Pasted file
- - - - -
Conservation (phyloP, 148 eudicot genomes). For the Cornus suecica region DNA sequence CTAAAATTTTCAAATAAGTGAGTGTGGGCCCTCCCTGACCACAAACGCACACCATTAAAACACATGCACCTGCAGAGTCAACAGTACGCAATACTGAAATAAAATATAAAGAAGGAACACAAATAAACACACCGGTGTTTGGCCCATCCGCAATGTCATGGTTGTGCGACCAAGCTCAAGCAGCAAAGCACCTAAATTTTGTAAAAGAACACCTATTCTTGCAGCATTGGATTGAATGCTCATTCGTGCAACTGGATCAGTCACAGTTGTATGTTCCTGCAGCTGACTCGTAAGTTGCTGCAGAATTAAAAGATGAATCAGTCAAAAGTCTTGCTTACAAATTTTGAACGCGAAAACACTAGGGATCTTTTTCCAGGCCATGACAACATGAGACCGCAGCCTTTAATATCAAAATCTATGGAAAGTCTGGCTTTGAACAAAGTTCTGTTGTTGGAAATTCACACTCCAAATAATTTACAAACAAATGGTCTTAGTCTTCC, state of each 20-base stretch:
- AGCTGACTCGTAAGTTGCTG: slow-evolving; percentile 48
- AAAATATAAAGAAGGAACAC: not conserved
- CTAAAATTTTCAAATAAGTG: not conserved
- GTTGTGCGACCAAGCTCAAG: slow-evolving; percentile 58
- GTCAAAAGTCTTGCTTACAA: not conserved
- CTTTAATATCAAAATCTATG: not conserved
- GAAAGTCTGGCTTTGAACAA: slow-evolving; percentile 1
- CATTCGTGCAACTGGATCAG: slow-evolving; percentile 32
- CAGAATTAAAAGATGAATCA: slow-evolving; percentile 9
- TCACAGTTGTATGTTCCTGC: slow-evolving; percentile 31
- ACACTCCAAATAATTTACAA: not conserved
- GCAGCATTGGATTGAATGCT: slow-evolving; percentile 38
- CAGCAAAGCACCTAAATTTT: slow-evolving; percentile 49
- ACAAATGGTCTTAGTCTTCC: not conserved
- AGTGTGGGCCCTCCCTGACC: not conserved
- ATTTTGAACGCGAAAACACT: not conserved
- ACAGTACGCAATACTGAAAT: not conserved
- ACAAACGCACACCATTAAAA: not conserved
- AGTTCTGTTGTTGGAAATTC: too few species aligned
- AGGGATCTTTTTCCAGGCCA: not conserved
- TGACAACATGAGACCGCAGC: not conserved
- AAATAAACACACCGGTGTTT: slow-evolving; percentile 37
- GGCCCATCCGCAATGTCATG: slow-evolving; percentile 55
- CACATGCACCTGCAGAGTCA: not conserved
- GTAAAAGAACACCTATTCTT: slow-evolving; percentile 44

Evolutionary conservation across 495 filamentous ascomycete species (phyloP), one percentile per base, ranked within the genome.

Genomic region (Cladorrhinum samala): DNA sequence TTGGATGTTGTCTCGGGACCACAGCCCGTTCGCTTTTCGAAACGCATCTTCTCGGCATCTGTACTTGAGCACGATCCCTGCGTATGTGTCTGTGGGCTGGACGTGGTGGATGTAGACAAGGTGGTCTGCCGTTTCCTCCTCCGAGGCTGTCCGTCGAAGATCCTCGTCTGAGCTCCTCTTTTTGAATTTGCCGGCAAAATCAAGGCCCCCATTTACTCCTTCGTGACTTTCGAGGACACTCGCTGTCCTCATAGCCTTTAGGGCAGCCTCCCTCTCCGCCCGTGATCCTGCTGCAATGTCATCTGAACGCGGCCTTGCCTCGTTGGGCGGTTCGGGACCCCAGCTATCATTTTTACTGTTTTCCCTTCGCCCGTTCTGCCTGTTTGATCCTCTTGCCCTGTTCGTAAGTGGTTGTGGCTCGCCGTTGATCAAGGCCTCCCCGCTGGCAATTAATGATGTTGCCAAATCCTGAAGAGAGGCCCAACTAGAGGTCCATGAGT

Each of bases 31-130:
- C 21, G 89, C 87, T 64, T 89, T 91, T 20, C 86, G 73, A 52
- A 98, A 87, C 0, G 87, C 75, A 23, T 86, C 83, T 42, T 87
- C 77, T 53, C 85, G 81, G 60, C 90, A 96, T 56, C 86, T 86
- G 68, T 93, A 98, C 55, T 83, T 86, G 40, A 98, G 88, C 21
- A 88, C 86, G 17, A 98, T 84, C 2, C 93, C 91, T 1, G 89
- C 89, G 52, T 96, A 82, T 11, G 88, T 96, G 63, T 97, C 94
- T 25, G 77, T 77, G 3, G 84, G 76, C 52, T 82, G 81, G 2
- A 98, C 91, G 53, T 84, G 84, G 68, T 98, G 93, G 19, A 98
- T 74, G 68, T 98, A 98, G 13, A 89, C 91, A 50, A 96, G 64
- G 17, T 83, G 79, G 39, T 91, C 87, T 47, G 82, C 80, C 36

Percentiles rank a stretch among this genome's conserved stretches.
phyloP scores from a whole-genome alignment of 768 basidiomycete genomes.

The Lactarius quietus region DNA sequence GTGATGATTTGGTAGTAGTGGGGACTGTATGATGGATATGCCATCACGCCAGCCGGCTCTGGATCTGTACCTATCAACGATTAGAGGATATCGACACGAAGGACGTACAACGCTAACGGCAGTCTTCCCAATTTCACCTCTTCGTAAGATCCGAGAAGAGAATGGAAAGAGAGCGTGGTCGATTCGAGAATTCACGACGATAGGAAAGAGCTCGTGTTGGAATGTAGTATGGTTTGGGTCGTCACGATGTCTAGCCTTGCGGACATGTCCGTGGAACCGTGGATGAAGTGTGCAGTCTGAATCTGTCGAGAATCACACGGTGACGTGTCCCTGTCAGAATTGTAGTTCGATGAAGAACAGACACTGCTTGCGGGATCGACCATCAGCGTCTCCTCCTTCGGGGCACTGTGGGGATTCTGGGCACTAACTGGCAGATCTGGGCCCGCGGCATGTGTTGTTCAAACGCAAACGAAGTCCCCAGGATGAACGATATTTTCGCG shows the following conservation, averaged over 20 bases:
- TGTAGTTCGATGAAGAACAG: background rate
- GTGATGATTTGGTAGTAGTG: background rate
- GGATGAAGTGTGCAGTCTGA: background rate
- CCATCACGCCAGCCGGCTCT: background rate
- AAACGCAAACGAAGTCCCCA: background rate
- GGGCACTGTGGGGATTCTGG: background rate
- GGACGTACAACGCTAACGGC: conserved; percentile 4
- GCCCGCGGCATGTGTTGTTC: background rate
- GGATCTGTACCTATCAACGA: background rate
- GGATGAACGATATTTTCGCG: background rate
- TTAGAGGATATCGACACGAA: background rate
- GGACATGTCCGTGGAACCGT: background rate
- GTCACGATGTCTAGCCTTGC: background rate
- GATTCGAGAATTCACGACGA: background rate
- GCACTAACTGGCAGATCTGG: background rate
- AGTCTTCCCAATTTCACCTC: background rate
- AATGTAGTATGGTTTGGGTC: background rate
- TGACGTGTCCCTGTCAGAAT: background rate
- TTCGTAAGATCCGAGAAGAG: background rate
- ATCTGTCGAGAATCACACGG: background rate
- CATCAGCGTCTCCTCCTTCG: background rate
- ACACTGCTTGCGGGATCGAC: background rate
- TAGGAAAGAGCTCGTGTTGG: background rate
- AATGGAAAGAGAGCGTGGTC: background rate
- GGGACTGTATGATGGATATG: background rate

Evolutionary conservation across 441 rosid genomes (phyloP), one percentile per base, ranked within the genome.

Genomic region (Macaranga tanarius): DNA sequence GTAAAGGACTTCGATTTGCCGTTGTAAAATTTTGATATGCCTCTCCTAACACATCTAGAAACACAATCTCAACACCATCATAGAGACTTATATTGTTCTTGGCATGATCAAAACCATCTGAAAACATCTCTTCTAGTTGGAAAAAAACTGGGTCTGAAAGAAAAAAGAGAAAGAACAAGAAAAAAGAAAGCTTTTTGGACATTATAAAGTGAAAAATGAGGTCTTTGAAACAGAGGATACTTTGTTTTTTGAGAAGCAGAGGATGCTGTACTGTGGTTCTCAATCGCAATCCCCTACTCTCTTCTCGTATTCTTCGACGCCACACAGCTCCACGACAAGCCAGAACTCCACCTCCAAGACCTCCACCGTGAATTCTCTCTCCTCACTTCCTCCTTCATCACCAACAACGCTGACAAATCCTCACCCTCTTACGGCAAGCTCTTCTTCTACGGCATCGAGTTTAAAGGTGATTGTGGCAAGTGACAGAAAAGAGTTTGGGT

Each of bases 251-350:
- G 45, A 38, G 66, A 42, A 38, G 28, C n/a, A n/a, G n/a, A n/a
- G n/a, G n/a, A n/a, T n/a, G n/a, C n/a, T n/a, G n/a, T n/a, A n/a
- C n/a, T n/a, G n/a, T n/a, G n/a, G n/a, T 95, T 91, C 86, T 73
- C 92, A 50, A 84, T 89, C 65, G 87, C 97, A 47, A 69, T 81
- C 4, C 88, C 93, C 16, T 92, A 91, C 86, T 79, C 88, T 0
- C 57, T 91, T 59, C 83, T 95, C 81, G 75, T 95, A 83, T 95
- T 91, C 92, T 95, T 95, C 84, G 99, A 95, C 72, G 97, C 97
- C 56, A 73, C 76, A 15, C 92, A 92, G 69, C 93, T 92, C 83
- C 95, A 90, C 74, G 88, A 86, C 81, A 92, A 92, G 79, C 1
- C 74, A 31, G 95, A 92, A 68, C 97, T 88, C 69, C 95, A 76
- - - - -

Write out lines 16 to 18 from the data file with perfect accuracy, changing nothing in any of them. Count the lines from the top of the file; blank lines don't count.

- AGTGTGGGCCCTCCCTGACC: not conserved
- ATTTTGAACGCGAAAACACT: not conserved
- ACAGTACGCAATACTGAAAT: not conserved